It still pays to be the #1 pick in the NFL, but it used to pay a lot more. Back in 2011, the league realized they were giving an absurd amount of money to unproven commodities, and the Collective Bargaining Agreement was changed to lower the rookie pay scale. Let’s look at how the #1 pick from 2010 (the last year of the old CBA) compared to the #1 pick of 2011 (the first year of the new CBA), because the difference in dollars is astounding.
Sam Bradford signed his rookie contract with the Rams in 2010: six years for $78 million. The pay was staggered unevenly, so Bradford earned $21.2 million in his first season alone. This was the last contract for a #1 pick under the old CBA, and it’s safe to say it hasn’t quite panned out for St. Louis. Bradford has gone a subpar 18-30-1 in four seasons, and recently tore his ACL, so he’ll miss all of 2014. He won’t miss a payday, though: he’s still making $14 million this year, and he’s not taking a single snap.
Granted, the Rams haven’t necessarily been loaded with talent since Bradford’s taken over at the helm. But win-loss record aside, his stats still aren’t great. Taking a look at the 32 quarterbacks that have at least 25 starts since 2010, Bradford ranks just 28th in completion percentage (58.6%) and 31st in yards per attempt (6.29).
Compare that to Cam Newton, the first pick with the new CBA in place. Newton has gone 25-23 in three seasons, and with rushing touchdowns included, he’s accounted for 31 more scores than Bradford in one fewer season. Newton has also never missed a contest due to injury, while Bradford will have now sat out 31 games in five seasons after this year.
Through their first four seasons, Bradford made $51 million. After this year, Newton will have made $22 million. 2012’s first round pick, Andrew Luck, will also earn $22 million in his first four years, and he won a playoff game in just his second season. By the end of their contracts, Bradford will have that cool $78 million, and Newton will have made $36.7 million, after he picked up his option for a fifth season with the Panthers. That looks terrible for the Rams, but great for owners in general.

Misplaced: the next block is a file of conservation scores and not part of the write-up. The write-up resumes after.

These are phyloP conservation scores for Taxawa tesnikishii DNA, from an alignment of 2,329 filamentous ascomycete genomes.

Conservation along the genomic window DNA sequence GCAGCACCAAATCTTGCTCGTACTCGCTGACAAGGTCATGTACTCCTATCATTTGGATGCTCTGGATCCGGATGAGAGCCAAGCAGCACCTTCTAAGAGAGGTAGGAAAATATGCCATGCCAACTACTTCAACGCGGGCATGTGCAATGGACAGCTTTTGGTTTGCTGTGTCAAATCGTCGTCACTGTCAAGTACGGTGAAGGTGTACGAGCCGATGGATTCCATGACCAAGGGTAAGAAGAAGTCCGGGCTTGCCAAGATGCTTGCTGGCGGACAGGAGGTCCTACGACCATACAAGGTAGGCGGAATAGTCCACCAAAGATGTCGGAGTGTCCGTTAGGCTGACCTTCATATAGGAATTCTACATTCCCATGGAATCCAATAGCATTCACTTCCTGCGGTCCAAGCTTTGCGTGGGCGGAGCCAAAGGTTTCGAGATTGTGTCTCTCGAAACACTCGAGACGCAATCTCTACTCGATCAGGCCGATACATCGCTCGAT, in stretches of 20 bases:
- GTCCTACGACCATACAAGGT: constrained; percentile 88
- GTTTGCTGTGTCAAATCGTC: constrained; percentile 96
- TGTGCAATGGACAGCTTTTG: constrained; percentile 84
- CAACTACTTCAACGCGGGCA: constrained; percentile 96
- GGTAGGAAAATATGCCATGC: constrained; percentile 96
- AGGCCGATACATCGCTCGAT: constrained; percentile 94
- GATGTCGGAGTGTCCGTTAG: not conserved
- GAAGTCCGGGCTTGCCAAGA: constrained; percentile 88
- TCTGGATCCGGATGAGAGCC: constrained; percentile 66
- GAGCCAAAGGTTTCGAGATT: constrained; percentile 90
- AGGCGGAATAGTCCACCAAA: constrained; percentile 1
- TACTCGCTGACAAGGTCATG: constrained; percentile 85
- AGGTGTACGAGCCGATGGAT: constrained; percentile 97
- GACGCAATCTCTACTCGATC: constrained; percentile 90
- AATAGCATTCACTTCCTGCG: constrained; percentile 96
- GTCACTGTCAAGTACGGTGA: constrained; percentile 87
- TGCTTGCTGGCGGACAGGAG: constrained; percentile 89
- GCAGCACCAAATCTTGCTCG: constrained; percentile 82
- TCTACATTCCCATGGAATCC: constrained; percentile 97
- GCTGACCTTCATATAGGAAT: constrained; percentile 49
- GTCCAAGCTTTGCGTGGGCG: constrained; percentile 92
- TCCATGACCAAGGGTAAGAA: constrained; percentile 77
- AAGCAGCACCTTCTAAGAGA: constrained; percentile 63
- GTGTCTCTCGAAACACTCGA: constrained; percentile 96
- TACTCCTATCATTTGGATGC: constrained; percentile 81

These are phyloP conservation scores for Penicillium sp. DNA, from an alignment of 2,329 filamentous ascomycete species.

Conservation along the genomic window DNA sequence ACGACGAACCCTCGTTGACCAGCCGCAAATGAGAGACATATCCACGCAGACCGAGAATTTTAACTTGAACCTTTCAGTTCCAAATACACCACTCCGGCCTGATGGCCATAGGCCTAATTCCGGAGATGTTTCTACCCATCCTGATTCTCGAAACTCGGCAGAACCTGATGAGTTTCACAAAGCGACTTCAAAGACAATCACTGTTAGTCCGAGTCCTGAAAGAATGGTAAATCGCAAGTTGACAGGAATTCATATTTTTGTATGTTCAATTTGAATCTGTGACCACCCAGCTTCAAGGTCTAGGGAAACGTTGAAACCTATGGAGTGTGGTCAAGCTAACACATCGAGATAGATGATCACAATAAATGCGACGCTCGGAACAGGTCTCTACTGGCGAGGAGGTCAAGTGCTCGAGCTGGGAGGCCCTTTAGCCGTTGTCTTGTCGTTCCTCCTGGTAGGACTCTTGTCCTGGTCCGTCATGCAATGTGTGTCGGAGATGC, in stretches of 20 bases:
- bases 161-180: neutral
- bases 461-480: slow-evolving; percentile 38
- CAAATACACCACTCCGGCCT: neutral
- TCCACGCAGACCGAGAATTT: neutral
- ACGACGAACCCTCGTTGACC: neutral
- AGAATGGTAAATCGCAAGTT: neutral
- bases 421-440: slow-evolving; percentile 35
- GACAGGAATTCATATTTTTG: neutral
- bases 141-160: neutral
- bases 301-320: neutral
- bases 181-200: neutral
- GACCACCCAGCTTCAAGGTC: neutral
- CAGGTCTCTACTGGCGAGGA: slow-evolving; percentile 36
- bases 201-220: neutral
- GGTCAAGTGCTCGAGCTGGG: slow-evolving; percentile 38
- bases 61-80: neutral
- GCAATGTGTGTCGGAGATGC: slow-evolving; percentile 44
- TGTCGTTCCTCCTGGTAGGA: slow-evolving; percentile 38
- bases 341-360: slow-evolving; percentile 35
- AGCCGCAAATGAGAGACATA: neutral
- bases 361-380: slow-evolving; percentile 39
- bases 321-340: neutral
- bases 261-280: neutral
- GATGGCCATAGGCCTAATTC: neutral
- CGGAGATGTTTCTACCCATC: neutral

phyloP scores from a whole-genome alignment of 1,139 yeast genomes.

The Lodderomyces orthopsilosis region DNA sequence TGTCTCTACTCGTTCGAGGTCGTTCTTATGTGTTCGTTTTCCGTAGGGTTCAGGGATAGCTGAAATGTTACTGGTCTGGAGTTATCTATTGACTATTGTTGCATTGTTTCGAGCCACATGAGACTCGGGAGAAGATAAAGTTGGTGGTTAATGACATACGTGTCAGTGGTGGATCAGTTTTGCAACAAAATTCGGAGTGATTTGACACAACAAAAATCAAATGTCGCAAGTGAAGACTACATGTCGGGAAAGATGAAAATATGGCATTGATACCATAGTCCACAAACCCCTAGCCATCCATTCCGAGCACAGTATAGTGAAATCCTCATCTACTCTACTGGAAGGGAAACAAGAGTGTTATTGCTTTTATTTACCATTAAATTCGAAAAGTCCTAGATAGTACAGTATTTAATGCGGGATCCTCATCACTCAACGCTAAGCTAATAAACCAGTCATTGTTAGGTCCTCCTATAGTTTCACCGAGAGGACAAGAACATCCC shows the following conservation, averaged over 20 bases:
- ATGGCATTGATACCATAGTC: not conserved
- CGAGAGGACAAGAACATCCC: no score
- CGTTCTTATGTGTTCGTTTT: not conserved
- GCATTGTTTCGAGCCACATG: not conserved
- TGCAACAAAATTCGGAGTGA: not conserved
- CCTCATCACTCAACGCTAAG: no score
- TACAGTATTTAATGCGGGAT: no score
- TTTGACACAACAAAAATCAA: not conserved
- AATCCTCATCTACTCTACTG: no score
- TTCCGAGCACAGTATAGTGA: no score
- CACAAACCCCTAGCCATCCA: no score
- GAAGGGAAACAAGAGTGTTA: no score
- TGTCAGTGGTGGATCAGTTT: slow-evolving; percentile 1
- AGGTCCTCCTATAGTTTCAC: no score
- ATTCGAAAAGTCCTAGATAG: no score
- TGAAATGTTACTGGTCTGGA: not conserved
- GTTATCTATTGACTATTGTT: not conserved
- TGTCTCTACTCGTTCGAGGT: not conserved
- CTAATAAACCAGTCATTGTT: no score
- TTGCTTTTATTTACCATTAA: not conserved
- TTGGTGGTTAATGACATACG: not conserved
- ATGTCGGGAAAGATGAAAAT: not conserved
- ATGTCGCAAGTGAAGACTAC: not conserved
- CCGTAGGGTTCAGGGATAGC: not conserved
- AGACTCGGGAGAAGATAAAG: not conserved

While you’d like to believe a #1 pick is going to work out great, there have been a number of examples where that just hasn’t been the case. Whether it’s high expectations, a poor surrounding cast, or talent that simply doesn’t translate to the NFL, there’s a very realistic chance for millions of dollars to be thrown away on a #1 pick. As businessmen, naturally NFL owners want to protect themselves as best as they can. Sam Bradford is the last example of a system that was hurting the higher-ups. While there’s no doubt owners will continue to overspend on players, they’ll at least get to save some cash during rookie signings. And anytime billionaires can keep a few extra dollars, it’s a good thing. Right?